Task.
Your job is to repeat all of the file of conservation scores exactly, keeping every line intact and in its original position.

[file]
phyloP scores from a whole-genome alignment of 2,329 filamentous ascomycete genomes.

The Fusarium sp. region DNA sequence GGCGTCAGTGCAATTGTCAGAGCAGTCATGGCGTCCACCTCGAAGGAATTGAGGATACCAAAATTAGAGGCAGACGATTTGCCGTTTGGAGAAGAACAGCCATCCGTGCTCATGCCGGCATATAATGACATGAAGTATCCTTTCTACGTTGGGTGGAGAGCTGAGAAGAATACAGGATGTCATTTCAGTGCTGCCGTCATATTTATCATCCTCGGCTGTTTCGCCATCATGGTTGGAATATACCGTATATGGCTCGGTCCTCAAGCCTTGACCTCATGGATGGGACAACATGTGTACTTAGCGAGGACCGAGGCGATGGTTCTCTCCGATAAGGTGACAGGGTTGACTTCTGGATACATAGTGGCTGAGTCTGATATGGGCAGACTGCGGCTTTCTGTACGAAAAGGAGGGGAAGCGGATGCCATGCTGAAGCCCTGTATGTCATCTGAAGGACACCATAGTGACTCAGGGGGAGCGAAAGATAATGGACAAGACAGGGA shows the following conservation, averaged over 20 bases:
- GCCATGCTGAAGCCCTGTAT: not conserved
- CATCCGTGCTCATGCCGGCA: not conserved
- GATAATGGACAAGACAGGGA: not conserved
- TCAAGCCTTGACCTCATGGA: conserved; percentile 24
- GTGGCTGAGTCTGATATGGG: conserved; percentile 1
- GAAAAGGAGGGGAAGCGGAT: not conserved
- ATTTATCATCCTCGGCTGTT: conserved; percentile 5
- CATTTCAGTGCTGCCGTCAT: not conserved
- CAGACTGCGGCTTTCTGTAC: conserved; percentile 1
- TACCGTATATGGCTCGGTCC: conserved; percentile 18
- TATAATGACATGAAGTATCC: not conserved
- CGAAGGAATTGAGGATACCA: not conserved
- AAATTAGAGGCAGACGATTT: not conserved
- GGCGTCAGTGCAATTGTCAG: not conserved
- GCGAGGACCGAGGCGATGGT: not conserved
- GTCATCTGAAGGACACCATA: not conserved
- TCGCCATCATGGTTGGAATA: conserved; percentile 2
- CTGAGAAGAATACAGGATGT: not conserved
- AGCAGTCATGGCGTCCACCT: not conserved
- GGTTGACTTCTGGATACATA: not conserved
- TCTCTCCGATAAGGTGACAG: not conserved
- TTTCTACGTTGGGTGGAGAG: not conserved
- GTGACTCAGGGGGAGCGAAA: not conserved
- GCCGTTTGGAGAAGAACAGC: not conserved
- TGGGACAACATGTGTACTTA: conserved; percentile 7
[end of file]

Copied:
phyloP scores from a whole-genome alignment of 2,329 filamentous ascomycete genomes.

The Fusarium sp. region DNA sequence GGCGTCAGTGCAATTGTCAGAGCAGTCATGGCGTCCACCTCGAAGGAATTGAGGATACCAAAATTAGAGGCAGACGATTTGCCGTTTGGAGAAGAACAGCCATCCGTGCTCATGCCGGCATATAATGACATGAAGTATCCTTTCTACGTTGGGTGGAGAGCTGAGAAGAATACAGGATGTCATTTCAGTGCTGCCGTCATATTTATCATCCTCGGCTGTTTCGCCATCATGGTTGGAATATACCGTATATGGCTCGGTCCTCAAGCCTTGACCTCATGGATGGGACAACATGTGTACTTAGCGAGGACCGAGGCGATGGTTCTCTCCGATAAGGTGACAGGGTTGACTTCTGGATACATAGTGGCTGAGTCTGATATGGGCAGACTGCGGCTTTCTGTACGAAAAGGAGGGGAAGCGGATGCCATGCTGAAGCCCTGTATGTCATCTGAAGGACACCATAGTGACTCAGGGGGAGCGAAAGATAATGGACAAGACAGGGA shows the following conservation, averaged over 20 bases:
- GCCATGCTGAAGCCCTGTAT: not conserved
- CATCCGTGCTCATGCCGGCA: not conserved
- GATAATGGACAAGACAGGGA: not conserved
- TCAAGCCTTGACCTCATGGA: conserved; percentile 24
- GTGGCTGAGTCTGATATGGG: conserved; percentile 1
- GAAAAGGAGGGGAAGCGGAT: not conserved
- ATTTATCATCCTCGGCTGTT: conserved; percentile 5
- CATTTCAGTGCTGCCGTCAT: not conserved
- CAGACTGCGGCTTTCTGTAC: conserved; percentile 1
- TACCGTATATGGCTCGGTCC: conserved; percentile 18
- TATAATGACATGAAGTATCC: not conserved
- CGAAGGAATTGAGGATACCA: not conserved
- AAATTAGAGGCAGACGATTT: not conserved
- GGCGTCAGTGCAATTGTCAG: not conserved
- GCGAGGACCGAGGCGATGGT: not conserved
- GTCATCTGAAGGACACCATA: not conserved
- TCGCCATCATGGTTGGAATA: conserved; percentile 2
- CTGAGAAGAATACAGGATGT: not conserved
- AGCAGTCATGGCGTCCACCT: not conserved
- GGTTGACTTCTGGATACATA: not conserved
- TCTCTCCGATAAGGTGACAG: not conserved
- TTTCTACGTTGGGTGGAGAG: not conserved
- GTGACTCAGGGGGAGCGAAA: not conserved
- GCCGTTTGGAGAAGAACAGC: not conserved
- TGGGACAACATGTGTACTTA: conserved; percentile 7